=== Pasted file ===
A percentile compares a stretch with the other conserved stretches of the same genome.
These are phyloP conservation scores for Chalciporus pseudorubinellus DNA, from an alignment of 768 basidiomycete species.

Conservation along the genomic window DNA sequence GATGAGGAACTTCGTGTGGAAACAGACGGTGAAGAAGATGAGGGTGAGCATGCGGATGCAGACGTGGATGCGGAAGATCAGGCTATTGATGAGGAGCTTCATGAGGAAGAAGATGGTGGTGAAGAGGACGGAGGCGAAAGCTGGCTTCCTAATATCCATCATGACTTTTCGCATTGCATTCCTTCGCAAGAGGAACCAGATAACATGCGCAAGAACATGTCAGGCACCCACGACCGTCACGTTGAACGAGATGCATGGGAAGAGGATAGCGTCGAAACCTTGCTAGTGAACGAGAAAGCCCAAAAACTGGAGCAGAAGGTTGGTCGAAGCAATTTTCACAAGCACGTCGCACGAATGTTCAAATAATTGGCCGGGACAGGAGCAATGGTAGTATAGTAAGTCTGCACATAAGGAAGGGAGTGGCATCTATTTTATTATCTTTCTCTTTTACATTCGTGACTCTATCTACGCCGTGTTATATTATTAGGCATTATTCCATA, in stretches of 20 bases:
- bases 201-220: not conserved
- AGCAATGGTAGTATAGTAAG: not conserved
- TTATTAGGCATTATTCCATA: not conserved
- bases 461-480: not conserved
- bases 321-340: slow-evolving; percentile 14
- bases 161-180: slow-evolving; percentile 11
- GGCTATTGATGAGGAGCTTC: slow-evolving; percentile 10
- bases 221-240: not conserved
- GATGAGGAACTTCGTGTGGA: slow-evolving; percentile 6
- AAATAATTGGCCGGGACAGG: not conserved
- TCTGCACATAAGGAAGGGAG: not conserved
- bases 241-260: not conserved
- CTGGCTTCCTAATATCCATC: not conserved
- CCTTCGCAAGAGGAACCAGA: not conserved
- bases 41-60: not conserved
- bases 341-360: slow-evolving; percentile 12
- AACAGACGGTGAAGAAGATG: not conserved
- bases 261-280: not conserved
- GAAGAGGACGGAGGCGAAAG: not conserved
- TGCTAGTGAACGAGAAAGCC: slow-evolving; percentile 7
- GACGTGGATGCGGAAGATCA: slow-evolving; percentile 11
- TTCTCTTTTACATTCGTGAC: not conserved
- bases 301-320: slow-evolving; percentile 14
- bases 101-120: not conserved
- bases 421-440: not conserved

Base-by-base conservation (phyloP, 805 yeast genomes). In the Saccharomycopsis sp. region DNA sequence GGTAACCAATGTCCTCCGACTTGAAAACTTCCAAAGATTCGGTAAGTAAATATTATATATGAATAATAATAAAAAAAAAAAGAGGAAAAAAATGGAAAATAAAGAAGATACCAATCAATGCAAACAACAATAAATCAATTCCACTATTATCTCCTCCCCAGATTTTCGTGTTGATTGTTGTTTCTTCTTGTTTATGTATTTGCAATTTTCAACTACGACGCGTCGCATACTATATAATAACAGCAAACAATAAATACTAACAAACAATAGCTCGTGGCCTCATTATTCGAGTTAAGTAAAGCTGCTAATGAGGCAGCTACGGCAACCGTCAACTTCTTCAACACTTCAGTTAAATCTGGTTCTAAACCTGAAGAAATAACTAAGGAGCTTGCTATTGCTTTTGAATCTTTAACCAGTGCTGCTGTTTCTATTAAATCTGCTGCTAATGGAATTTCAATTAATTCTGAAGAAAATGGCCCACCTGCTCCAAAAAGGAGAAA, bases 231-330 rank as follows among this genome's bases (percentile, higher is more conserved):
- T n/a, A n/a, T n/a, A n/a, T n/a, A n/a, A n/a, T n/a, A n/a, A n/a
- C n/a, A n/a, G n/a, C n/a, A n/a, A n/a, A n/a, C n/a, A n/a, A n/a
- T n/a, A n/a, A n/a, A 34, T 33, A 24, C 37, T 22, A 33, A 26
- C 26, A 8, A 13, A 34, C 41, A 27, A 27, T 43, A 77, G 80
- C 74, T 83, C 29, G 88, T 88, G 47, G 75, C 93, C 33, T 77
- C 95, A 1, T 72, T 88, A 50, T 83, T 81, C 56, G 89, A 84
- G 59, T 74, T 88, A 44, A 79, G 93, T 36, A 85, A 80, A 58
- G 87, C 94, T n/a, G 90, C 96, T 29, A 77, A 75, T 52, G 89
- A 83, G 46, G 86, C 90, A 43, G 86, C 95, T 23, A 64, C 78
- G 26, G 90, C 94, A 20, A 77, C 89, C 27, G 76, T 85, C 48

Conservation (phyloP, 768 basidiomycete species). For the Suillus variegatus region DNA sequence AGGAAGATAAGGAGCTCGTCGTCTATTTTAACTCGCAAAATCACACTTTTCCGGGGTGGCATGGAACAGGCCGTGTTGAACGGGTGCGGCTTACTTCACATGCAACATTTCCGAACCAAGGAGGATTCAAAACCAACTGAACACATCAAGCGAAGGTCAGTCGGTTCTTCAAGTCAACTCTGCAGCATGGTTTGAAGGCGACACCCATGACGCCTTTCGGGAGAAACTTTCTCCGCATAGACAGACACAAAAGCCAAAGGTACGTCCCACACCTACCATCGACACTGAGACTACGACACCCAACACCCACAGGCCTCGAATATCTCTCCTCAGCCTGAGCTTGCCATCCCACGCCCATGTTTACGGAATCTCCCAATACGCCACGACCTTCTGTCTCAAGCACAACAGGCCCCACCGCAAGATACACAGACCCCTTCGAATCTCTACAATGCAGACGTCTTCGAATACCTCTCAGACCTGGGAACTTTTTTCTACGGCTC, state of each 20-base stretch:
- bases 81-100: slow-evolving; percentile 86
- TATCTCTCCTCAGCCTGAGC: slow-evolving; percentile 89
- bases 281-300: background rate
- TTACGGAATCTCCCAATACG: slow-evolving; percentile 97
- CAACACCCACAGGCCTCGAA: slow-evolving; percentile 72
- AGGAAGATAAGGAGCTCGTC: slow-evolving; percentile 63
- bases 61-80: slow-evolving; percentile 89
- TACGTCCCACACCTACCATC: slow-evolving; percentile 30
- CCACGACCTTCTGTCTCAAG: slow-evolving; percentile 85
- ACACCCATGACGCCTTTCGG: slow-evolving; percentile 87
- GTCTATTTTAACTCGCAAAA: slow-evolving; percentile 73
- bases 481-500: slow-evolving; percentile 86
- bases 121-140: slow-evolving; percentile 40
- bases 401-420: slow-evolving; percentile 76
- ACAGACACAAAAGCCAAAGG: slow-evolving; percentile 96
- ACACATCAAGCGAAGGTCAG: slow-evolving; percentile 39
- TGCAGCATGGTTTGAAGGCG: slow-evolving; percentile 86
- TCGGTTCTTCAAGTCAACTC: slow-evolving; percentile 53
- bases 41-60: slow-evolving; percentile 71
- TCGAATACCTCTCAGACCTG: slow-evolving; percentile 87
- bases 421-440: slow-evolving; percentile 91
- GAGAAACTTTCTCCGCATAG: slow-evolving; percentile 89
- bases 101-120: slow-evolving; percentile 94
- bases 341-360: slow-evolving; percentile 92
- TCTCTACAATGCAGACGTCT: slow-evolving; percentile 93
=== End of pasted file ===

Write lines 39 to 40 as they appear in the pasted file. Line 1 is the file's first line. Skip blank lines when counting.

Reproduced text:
- G 26, G 90, C 94, A 20, A 77, C 89, C 27, G 76, T 85, C 48

Conservation (phyloP, 768 basidiomycete species). For the Suillus variegatus region DNA sequence AGGAAGATAAGGAGCTCGTCGTCTATTTTAACTCGCAAAATCACACTTTTCCGGGGTGGCATGGAACAGGCCGTGTTGAACGGGTGCGGCTTACTTCACATGCAACATTTCCGAACCAAGGAGGATTCAAAACCAACTGAACACATCAAGCGAAGGTCAGTCGGTTCTTCAAGTCAACTCTGCAGCATGGTTTGAAGGCGACACCCATGACGCCTTTCGGGAGAAACTTTCTCCGCATAGACAGACACAAAAGCCAAAGGTACGTCCCACACCTACCATCGACACTGAGACTACGACACCCAACACCCACAGGCCTCGAATATCTCTCCTCAGCCTGAGCTTGCCATCCCACGCCCATGTTTACGGAATCTCCCAATACGCCACGACCTTCTGTCTCAAGCACAACAGGCCCCACCGCAAGATACACAGACCCCTTCGAATCTCTACAATGCAGACGTCTTCGAATACCTCTCAGACCTGGGAACTTTTTTCTACGGCTC, state of each 20-base stretch: